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FWC issues interim stop bullying order for family run business

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Workplace bullying can often have a significant impact on workplace morale; however it can become compounded when the bullying occurs in small family run businesses where anti-bullying policies and procedures may not be in place.

Workplace bullying can often have a significant impact on workplace morale; however it can become compounded when the bullying occurs in small family run businesses where anti-bullying policies and procedures may not be in place.

This is the circumstance that the Fair Work Commission (FWC) recently considered when determining to make, by consent, interim orders to stop bullying in a family retail tyre business in Ari Kypuros [2017] FWC 3082.

The Applicant (AK) was employed by Mag Wheel & Tyre Pty Ltd (the Company). The Company is owned by Costa Kypuros (CK) and AK’s own father, Theo Kypuros (TK). AK alleged that CK engaged in bullying conduct toward him, including by physically intimidating him, ridiculing his personal achievements and undermining him in front of other employees and customers.

The stop bullying application was made against a history of alleged violence between AK and CK and a business dispute between TK and CK. CCTV footage filed in the FWC showed incidences of physical altercations by AK toward CK. Further, in April 2017 the Victorian Magistrates Court made an Interim Intervention Order against AK which required him not to commit family violence against CK.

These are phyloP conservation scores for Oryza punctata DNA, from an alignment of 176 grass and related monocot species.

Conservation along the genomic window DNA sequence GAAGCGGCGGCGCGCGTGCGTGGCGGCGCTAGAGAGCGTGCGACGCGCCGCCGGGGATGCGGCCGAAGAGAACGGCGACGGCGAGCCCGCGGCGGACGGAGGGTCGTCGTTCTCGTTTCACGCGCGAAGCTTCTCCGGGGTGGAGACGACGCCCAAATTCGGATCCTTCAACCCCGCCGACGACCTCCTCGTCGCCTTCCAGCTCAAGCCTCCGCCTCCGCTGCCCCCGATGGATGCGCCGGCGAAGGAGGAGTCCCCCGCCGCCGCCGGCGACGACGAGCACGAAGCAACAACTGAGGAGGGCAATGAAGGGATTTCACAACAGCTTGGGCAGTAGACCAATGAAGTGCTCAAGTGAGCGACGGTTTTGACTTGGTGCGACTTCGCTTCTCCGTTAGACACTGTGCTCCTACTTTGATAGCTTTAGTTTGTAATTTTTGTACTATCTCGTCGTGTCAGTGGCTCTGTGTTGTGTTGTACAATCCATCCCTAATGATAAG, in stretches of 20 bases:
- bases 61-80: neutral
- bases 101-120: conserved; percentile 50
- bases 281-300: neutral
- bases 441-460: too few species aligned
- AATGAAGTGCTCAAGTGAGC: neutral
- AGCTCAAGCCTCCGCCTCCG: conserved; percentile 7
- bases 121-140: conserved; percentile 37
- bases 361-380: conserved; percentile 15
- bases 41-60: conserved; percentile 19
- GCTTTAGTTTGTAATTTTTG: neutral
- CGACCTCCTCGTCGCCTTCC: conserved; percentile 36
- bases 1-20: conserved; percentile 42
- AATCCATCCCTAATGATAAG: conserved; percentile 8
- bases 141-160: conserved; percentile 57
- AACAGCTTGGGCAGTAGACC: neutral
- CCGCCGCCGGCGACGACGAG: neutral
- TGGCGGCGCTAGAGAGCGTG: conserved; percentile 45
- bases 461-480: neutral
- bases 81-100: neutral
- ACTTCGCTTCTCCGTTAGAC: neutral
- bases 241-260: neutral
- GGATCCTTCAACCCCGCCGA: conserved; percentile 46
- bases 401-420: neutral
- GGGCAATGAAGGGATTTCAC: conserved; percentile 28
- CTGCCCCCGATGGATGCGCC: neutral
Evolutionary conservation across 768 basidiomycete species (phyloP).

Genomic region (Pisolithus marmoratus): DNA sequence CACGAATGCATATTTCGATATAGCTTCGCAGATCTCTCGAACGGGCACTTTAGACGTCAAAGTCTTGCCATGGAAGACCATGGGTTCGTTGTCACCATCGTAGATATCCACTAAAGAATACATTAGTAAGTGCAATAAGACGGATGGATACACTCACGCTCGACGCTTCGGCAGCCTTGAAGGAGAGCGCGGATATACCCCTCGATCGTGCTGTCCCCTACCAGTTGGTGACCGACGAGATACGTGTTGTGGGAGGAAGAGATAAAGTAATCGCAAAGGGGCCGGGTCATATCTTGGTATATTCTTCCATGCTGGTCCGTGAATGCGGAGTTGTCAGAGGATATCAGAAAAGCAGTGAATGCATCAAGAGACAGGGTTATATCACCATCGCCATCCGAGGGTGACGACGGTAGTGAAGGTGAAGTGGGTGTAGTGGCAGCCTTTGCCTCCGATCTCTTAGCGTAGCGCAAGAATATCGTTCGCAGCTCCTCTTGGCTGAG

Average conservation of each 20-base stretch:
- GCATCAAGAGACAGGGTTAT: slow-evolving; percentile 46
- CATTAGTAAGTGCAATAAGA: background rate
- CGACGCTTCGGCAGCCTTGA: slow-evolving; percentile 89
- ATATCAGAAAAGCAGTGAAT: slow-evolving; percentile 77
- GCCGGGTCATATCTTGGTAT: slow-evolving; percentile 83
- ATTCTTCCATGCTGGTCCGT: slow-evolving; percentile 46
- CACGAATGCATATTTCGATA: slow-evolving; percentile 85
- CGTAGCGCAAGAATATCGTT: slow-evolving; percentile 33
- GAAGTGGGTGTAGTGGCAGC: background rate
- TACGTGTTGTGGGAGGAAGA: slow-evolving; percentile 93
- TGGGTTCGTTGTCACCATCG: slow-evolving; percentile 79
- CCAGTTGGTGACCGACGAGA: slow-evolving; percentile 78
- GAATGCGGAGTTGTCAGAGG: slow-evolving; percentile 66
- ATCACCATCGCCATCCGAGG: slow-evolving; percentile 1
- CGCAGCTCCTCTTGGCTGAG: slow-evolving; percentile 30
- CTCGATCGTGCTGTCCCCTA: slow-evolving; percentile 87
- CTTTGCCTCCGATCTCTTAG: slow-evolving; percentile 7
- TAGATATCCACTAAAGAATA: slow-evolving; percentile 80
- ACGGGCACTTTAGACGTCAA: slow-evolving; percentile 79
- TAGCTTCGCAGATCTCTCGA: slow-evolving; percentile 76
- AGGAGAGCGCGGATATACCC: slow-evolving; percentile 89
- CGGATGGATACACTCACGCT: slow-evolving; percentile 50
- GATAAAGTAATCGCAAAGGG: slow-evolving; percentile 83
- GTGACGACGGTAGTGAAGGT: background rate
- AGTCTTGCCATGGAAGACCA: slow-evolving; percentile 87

Commissioner Wilson had regard to this background and the recent decision of Lynette Bayly [2017] FWC 1886 concerning interim orders in an anti-bullying application (see our blog Stop right now: Employer prevented from proceeding with investigation and disciplinary process). In determining to make the interim orders, Commissioner Wilson was satisfied that the behaviour alleged by AK from CK (and equally by CK from AK) could fall within the definition of workplace bullying.

Significantly, Commissioner Wilson held that in the circumstances, the consideration of the balance of convenience included not only the parties but also other persons in the workplace who either had experienced the negative aspects of the conduct or could be drawn into the dispute in the future.

In this regard, Commissioner Wilson stated that there were concerns that given the conduct between the parties to date, if the interim orders were not made, there was the potential that the conduct would escalate further and that it may have a detrimental effect on the health (either physical or mental) on the parties or others.

Accordingly, by consent, interim orders were made which include that:

  • While at work, AK and CK must not directly communicate with one other by any means or be within 10 metres of each other;
  • While at work, AK, CK and TK must not make comments to each other or other workers which are abusive, offensive to or disparaging of each other and about other workers; and
  • The Company and the Directors must submit to the FWC a proposal for workplace bullying training and the implementation of anti-bullying in the workplace.

The FWC has demonstrated this year that it is prepared to issue interim orders in anti-bullying applications. The interim stop bullying orders made by the FWC highlight the wide range of orders that can be made in such matters (including requiring individuals to stop certain behaviour) and the importance for businesses regardless of size and structure, to adopt and implement anti-bullying policies and procedures.

 

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